Words have the power to alter the course of history. They can harden the resolve of an entire nation or people, encapsulate the ideals of a movement, and evoke joy – or provoke anger – long after they have been said. Here, to mark the 100th issue of BBC History Revealed, historian Dr Seán Lang selects what he feels are 10 of the most impactful quotations of the 20th century...


Once you've read the feature, we'd love to find out which quotation you feel has had the biggest impact. Click here to cast your vote

"The only thing we have to fear is fear itself"

Who said it? Franklin D Roosevelt, 1933

About: The United States lay devastated by the Great Depression, an economic collapse without precedent that destroyed the country’s global image as a land of opportunity and reduced millions of Americans to poverty and destitution. The governor of New York, Franklin Delano Roosevelt, had run for and won the presidency on the promise of a massive recovery programme, dubbed the ‘New Deal’, but he knew he could do nothing unless the American people first regained their self-belief.

In his inaugural address on 4 March 1933, Roosevelt reassured them that they had nothing to fear, except fear itself – “nameless, unreasoning, unjustified terror, which paralyses needed efforts to convert retreat into advance.”

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The New Deal lasted throughout the 1930s until the Second World War set the country back towards full employment. Through the programme of reforms, regulations and projects, Roosevelt understood the power of words. He explained policies simply and clearly to radio listeners in his ‘fireside chats’, reassuring Americans that they had what it would take to improve their own lives and that the government would help. Roosevelt was elected an unprecedented four times, but it was that first inaugural message that set the tone for his time in office and helped give back the US its self-belief.

President Franklin D Roosevelt, 1933 (Photo by: Universal History Archive/UIG via Getty images)
President Franklin D Roosevelt, 1933 (Photo by: Universal History Archive/UIG via Getty images)

"We shall never surrender"

Who said it? Winston Churchill, 1940

About: By June 1940, it seemed that Adolf Hitler had won his war. He had conquered Poland; launched a devastating assault in Denmark and Norway; and attacked in the west, invading the Netherlands and Belgium, and storming through northern France to cut off the British army and much of the French. It was only a matter of time before France was forced to surrender and German troops entered triumphantly into Paris. To any impartial observer, it seemed obvious that Britain had no choice but to seek a peace settlement with Hitler. But Winston Churchill, Britain’s pugnacious and controversial new prime minister, decided to ignore those pressing him to do just that.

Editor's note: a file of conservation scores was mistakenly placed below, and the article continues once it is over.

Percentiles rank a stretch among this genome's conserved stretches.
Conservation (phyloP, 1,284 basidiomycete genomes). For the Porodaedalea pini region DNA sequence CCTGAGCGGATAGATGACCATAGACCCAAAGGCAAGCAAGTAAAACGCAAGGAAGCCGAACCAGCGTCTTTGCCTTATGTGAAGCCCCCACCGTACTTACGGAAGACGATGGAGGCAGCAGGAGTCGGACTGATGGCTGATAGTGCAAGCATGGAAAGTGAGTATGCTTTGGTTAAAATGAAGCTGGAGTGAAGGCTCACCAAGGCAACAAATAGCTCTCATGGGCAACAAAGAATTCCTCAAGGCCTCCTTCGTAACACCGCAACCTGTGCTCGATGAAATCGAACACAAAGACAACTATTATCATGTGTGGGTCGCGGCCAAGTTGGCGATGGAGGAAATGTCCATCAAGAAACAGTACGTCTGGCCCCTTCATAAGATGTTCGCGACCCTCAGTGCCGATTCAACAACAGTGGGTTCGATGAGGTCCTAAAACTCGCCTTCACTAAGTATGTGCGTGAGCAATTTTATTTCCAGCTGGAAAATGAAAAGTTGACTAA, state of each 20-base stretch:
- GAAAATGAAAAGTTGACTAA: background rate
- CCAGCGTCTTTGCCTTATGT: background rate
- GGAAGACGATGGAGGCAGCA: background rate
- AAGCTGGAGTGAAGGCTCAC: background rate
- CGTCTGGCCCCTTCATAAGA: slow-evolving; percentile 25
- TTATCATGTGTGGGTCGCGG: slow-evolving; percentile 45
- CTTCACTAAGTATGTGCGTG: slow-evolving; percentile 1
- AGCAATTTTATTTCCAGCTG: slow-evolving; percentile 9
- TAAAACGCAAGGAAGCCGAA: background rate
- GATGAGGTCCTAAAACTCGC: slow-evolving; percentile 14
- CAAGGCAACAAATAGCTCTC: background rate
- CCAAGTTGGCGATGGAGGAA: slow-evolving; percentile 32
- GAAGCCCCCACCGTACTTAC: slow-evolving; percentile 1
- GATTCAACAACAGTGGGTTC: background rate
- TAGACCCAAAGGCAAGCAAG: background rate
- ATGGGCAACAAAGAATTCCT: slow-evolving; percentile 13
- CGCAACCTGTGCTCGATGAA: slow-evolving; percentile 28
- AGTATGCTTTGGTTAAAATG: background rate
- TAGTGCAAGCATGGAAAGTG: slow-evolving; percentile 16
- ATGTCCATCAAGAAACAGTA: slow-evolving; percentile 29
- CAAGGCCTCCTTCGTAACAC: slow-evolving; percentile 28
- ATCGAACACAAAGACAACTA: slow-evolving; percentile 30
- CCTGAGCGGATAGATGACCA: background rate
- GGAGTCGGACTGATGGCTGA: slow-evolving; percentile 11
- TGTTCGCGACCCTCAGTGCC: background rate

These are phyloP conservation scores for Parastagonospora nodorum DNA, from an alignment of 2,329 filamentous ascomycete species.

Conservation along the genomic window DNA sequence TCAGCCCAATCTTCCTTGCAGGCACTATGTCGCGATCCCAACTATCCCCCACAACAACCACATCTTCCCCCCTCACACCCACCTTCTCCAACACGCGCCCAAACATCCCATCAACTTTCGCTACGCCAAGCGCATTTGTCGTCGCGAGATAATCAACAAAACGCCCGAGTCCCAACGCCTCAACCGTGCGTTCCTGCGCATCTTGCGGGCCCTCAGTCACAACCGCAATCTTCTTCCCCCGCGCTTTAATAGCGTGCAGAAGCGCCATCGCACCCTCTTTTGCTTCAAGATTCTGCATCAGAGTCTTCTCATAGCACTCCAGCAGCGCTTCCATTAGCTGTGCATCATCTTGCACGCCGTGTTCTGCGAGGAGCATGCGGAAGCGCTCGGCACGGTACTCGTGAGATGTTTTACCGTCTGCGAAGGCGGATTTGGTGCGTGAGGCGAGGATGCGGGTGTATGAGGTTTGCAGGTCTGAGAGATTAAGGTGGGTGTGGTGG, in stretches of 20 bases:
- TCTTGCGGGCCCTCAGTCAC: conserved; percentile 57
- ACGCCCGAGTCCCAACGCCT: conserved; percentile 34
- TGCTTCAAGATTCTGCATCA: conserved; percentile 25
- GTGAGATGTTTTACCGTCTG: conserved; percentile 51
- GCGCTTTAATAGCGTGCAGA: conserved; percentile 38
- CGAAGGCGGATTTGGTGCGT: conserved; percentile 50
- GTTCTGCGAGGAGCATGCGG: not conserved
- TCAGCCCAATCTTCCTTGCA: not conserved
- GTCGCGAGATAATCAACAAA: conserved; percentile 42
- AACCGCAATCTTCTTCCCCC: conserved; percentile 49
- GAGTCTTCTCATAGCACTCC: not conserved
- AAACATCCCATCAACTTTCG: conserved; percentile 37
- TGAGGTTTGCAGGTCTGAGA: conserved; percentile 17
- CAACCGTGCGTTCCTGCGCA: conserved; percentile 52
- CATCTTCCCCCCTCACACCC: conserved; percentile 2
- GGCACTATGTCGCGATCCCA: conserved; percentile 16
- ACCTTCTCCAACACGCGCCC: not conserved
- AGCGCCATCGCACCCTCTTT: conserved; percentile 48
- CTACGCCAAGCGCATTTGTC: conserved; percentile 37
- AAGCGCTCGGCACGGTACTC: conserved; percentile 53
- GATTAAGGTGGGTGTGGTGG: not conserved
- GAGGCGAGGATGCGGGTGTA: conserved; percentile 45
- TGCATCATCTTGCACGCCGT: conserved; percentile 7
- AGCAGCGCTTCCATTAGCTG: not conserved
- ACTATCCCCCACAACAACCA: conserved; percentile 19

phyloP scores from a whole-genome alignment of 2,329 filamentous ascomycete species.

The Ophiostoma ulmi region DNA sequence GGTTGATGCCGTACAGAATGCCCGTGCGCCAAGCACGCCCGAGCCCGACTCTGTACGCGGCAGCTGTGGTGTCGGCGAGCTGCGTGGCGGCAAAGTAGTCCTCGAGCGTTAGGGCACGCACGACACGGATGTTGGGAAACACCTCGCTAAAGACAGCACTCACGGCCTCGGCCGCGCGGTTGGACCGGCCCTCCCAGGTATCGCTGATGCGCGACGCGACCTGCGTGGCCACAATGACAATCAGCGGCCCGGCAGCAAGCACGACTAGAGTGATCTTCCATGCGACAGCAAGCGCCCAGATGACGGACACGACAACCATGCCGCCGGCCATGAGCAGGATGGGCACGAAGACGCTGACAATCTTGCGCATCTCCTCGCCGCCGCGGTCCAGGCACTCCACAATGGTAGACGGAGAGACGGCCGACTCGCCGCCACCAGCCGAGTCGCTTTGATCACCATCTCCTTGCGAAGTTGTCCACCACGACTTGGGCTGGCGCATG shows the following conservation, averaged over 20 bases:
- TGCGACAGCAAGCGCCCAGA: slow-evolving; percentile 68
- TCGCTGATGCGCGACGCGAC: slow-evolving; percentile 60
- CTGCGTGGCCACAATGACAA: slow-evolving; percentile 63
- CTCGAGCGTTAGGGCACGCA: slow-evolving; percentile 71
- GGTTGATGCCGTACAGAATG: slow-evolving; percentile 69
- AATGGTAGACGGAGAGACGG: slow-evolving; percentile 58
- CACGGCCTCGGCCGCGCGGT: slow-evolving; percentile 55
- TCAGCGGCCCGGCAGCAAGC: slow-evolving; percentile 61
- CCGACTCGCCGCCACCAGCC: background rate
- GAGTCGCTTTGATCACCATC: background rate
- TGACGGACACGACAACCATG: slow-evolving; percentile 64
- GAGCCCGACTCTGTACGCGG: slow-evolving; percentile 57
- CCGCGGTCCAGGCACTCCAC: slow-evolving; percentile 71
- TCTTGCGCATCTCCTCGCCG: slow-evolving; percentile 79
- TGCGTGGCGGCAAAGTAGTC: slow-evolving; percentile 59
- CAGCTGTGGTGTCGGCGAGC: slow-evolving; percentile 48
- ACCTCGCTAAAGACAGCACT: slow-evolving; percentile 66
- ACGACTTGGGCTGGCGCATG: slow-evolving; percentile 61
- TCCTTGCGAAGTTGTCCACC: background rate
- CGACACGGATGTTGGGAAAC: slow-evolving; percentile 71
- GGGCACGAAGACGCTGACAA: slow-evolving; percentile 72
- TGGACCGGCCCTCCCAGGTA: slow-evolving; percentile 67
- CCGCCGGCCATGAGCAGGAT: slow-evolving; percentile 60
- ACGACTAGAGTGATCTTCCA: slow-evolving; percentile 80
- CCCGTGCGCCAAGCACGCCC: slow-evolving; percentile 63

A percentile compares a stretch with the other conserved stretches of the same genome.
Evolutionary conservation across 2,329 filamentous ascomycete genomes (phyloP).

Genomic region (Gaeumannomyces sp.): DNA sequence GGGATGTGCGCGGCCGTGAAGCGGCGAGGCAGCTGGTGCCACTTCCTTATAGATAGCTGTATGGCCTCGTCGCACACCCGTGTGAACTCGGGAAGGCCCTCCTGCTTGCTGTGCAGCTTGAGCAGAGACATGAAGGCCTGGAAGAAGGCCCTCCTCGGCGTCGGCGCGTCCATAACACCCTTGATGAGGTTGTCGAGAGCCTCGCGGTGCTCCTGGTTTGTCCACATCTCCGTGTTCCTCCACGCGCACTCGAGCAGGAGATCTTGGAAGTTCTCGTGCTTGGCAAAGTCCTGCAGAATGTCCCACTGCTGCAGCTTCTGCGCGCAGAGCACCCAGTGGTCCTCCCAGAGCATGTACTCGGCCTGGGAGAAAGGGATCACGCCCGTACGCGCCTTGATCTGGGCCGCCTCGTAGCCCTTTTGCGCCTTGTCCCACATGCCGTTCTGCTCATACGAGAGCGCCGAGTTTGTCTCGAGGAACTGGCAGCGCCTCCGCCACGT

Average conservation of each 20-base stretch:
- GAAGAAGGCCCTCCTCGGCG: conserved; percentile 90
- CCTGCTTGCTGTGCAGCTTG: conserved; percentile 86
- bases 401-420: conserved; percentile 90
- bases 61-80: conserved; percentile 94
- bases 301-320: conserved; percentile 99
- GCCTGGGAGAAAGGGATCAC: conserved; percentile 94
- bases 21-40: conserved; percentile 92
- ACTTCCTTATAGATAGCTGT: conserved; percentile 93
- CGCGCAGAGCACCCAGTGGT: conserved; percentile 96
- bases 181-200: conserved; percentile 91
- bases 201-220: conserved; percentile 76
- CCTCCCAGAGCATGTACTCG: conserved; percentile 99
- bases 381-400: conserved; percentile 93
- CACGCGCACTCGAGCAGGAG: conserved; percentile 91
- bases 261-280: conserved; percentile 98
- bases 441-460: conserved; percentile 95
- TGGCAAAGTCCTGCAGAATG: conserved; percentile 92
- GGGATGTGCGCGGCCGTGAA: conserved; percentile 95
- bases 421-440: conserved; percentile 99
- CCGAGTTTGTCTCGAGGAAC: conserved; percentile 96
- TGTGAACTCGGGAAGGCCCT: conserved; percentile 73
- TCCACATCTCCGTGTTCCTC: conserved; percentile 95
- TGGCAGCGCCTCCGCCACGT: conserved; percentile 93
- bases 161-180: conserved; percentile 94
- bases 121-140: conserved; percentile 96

In an electrifying speech to the House of Commons on 4 June 1940, later broadcast on the BBC, he declared that Britain would fight on and never surrender – that “we shall defend our island, whatever the cost may be”. Churchill knew that Britain’s navy and air force would make a German invasion hazardous, though not impossible, and that the only chance of defeating Nazism was to keep going until the United States could join the war. His words defined the stubborn defiance and ‘Dunkirk spirit’, which saved not just Britain but the world from a Nazi victory.

British Prime Minister Winston Churchill, 1940 (Photo by Keystone-France/Gamma-Keystone via Getty Images)
British Prime Minister Winston Churchill, 1940 (Photo by Keystone-France/Gamma-Keystone via Getty Images)

"The atom bomb is a paper tiger"

Who said it? Mao Zedong, 1946

About: The dropping of atomic bombs on Hiroshima and Nagasaki in 1945 redefined the world. Leaders had always been able to plunge their peoples into war, but now they could wipe out whole cities, even countries, with a single order. While the United States was the only one with nuclear capability at first, the Soviet Union was not far behind thanks to communist spies in the west passing nuclear secrets to Moscow.

In an interview with American journalist Anna Louise Strong in 1946, the chairman of the Chinese Communist Party, Mao Zedong, described the atom bomb as a “paper tiger”, something that looks more dangerous than it is. Mao meant that all governments depended on the support of the people, and they would never consent to using atomic weapons. The phrase was taken another way: no government would dare use such weapons for fear of provoking a response from the other side. This was the idea behind the doctrine of ‘mutually assured destruction’ during the Cold War, as the power and number of nuclear weapons intensified. Even then, the world came perilously close to disaster on more than one occasion.

Mao Zedong, leader of the Chinese communist party (Photo by Apic/Getty Images)
Mao Zedong, leader of the Chinese communist party (Photo by Apic/Getty Images)

"Well he would, wouldn't he?"

Who said it? Mandy Rice-Davies, 1963